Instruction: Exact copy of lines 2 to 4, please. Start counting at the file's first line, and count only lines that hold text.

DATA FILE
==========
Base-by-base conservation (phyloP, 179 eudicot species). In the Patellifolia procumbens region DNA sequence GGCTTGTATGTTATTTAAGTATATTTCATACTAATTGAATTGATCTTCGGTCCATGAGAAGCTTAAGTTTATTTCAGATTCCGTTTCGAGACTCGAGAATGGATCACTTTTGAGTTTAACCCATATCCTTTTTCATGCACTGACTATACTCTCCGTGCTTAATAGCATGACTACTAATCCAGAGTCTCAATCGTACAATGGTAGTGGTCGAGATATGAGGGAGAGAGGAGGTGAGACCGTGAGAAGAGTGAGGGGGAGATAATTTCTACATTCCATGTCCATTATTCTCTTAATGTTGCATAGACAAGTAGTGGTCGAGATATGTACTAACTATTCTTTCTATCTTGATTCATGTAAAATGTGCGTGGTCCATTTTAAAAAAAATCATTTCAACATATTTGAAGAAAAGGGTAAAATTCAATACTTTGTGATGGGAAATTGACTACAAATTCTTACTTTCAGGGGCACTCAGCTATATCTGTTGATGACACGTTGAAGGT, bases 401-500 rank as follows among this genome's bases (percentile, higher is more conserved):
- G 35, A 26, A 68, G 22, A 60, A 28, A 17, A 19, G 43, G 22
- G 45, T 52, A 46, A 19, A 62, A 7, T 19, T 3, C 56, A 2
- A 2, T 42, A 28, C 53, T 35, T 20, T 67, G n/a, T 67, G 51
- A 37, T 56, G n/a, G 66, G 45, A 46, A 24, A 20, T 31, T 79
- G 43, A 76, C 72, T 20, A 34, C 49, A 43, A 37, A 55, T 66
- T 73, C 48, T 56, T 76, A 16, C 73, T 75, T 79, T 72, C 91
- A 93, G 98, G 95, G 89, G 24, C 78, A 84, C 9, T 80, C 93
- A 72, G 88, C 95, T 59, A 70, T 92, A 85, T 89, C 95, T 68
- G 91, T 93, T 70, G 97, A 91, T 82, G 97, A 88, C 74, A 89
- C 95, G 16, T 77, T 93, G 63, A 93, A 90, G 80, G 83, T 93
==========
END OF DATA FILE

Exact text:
- G 35, A 26, A 68, G 22, A 60, A 28, A 17, A 19, G 43, G 22
- G 45, T 52, A 46, A 19, A 62, A 7, T 19, T 3, C 56, A 2
- A 2, T 42, A 28, C 53, T 35, T 20, T 67, G n/a, T 67, G 51